It’s always tough hunting for enterprise UX research that’s not horribly out of sync with the transformation of the business. On the one hand, you have to take into account the “consumerization” of the enterprise space. On the other, it’s still not the same set of considerations.
So, working from a base of experience* rather than reference, here’s what I can offer.
As you know, agents on the phone interacting with real humans in real time are pushing cognitive load pretty hard. Anything you can do to make the workflow self-evident is a good thing. The trick is to maintain visual order and hierarchy.
Duplicating the error condition for another purpose undermines that hierarchy. So I think it’s safe to say that’s not the right path.
The tricky middle ground
You need to find the visual step between good data and wrong data. Asterisks are easy to miss in a high pressure workflow. An alternate color is a good solution, but it could get noisy in there. The exact solution is going to depend on the rest of the surrounding hierarchy, but there are some simple tactics to use as a starting point.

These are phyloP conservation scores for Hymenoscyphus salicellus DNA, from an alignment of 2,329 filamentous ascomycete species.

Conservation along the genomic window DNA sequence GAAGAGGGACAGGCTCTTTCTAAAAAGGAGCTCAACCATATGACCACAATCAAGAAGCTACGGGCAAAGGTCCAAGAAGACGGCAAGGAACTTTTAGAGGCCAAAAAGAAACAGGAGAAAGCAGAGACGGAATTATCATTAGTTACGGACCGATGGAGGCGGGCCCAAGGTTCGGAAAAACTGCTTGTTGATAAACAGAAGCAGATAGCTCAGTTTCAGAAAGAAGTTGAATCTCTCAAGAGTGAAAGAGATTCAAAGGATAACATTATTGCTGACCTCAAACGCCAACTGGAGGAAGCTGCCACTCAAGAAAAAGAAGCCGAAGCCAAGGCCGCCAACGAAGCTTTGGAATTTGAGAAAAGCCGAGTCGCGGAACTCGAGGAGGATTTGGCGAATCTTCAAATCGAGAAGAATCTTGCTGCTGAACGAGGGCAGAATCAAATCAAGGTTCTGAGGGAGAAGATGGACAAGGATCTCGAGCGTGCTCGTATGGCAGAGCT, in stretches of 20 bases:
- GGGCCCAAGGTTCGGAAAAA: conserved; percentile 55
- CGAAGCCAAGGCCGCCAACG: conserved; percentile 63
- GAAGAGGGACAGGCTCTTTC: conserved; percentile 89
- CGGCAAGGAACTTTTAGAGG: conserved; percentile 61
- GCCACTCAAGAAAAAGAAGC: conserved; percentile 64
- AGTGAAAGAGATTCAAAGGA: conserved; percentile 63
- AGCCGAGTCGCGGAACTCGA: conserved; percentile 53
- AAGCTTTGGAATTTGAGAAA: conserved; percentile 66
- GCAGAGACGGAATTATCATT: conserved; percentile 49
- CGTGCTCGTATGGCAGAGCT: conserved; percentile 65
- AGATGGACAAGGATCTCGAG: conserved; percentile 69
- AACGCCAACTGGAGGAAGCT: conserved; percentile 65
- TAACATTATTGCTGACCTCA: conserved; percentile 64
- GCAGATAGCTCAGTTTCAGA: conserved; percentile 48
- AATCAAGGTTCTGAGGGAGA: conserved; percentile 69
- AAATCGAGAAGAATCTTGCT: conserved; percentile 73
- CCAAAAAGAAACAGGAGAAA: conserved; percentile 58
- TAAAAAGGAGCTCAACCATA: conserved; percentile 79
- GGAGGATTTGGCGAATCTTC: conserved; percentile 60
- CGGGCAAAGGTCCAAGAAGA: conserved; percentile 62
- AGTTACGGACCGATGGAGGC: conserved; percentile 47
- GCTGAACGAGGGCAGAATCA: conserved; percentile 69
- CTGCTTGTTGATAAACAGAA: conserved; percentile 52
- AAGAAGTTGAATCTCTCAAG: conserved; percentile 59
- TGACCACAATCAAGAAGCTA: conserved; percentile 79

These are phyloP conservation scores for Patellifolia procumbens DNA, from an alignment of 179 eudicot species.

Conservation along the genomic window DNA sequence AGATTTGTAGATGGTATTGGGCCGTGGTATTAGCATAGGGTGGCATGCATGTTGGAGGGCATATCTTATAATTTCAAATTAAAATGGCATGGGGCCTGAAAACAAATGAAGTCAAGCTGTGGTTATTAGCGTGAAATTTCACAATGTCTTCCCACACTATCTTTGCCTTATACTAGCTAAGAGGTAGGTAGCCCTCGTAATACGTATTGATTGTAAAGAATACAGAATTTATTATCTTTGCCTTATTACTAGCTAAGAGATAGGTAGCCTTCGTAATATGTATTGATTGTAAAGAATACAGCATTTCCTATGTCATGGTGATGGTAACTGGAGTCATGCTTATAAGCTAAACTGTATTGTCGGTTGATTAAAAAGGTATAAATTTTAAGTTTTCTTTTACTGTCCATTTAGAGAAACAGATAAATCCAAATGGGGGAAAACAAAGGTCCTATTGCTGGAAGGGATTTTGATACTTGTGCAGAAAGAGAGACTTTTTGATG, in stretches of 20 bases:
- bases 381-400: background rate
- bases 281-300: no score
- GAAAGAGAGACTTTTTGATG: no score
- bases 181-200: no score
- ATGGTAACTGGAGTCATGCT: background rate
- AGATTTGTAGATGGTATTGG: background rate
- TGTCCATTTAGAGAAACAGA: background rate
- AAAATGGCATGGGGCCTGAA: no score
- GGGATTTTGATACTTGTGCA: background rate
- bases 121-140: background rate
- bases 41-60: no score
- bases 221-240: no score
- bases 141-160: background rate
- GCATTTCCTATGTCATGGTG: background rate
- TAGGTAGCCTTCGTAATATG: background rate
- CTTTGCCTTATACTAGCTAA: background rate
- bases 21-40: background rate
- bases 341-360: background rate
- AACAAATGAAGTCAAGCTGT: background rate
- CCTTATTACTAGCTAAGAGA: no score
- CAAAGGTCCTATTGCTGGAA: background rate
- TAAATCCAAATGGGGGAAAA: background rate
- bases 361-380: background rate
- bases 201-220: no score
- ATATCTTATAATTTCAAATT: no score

Keeping standard fields on the “soft sell” side helps the decisions that follow. Stepping up the priority scale, you can:
- Darker field borders. Depending the visual noise of your UI, this might be enough. Unfortunately, it can also interfere with your “focus” solution.
- Bold labels. This is stronger than #1, but it’s downside is possibly interfering with form headings.
- Change field border color. Similar to errors, but not quite so strong.
As you get stronger with your required data (and other things in the UI), you have to go back and reassess your error condition. A simple border color (no matter how loud) may not be sufficient. I like a stronger error highlight, e.g. what I’ve shown here.
* I happen to work on a very similar application on an intermittent basis.